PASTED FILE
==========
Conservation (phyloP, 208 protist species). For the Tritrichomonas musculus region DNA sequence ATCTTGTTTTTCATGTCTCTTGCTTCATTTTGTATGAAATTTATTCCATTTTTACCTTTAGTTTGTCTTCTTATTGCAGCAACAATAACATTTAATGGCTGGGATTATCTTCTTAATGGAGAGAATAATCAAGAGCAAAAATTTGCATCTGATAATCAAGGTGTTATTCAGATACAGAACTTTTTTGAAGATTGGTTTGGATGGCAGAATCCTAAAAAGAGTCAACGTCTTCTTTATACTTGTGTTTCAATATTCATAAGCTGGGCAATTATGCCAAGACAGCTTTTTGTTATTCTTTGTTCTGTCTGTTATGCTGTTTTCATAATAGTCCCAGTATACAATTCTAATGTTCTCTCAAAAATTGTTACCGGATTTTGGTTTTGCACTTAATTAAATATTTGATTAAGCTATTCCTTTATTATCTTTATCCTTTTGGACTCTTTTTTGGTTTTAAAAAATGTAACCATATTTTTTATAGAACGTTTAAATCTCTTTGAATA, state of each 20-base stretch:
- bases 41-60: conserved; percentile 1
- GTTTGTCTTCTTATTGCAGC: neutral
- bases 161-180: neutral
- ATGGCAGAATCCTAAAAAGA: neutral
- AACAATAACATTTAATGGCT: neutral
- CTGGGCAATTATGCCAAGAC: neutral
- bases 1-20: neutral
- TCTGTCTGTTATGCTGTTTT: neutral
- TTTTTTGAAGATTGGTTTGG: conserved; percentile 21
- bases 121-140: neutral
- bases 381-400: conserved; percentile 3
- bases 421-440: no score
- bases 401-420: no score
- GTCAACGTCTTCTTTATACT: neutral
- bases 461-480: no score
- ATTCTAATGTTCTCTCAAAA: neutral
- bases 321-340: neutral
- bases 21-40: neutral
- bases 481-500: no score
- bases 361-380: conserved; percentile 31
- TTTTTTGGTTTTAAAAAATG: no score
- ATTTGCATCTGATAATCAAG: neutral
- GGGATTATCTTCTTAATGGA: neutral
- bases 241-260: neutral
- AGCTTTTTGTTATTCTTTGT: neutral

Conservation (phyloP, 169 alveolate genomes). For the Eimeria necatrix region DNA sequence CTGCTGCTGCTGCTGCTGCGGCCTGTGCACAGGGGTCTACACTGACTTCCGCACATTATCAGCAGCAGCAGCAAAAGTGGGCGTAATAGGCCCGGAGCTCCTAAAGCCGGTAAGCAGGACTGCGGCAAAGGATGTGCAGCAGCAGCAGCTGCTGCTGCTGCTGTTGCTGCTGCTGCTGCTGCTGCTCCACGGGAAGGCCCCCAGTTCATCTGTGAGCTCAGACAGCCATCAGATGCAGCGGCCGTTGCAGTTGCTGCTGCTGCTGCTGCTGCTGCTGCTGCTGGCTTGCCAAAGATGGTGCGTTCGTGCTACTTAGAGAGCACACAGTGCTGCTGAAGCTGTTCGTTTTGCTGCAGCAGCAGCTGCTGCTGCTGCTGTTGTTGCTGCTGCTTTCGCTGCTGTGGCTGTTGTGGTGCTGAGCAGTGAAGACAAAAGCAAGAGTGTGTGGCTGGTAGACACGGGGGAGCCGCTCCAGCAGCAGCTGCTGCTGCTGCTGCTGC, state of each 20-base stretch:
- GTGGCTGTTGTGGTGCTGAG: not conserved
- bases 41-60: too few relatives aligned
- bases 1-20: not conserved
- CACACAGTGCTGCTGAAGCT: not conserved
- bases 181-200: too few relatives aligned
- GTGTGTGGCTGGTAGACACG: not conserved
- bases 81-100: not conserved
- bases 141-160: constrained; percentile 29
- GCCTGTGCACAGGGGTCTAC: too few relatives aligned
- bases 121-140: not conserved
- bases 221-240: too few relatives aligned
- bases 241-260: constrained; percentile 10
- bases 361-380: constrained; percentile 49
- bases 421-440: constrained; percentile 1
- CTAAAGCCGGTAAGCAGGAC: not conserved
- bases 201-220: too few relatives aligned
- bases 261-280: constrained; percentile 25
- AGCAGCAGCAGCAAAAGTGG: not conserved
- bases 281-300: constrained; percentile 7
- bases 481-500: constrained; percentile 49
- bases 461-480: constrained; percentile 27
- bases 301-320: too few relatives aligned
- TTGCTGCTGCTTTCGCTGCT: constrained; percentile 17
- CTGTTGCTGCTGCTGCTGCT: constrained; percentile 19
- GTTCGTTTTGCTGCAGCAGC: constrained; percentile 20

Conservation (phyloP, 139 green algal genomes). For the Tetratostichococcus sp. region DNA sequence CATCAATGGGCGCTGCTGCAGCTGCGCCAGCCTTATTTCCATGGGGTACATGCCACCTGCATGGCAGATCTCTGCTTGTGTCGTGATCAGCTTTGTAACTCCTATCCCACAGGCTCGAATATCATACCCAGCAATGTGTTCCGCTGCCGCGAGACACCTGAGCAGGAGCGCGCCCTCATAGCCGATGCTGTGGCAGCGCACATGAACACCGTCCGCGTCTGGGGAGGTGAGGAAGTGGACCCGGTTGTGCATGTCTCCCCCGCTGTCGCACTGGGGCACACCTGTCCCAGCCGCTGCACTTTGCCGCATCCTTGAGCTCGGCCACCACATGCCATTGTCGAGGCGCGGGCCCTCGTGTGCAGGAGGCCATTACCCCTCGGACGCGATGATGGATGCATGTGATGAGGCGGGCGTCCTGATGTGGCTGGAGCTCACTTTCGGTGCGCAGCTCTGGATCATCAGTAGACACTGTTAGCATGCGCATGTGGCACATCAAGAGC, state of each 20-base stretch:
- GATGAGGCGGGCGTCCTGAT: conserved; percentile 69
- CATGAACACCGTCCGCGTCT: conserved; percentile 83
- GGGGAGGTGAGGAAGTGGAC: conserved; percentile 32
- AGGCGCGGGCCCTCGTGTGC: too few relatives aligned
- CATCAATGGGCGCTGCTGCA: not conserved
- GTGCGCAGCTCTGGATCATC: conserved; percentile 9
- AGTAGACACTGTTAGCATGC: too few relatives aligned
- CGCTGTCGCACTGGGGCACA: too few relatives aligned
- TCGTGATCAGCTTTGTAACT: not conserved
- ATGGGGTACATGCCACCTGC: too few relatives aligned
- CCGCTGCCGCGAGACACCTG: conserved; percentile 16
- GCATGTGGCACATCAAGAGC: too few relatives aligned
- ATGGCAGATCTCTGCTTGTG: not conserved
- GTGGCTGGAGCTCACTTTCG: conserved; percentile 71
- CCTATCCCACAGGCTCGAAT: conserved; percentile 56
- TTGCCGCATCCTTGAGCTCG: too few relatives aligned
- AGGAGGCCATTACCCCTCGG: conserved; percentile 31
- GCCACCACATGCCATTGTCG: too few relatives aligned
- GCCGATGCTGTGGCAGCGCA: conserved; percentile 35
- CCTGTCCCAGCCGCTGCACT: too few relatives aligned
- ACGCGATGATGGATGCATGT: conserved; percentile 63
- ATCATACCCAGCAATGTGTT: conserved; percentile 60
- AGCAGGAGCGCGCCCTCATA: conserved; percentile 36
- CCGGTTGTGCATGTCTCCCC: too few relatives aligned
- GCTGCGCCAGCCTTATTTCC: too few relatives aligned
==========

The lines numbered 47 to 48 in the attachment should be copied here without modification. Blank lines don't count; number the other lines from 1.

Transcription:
- bases 481-500: constrained; percentile 49
- bases 461-480: constrained; percentile 27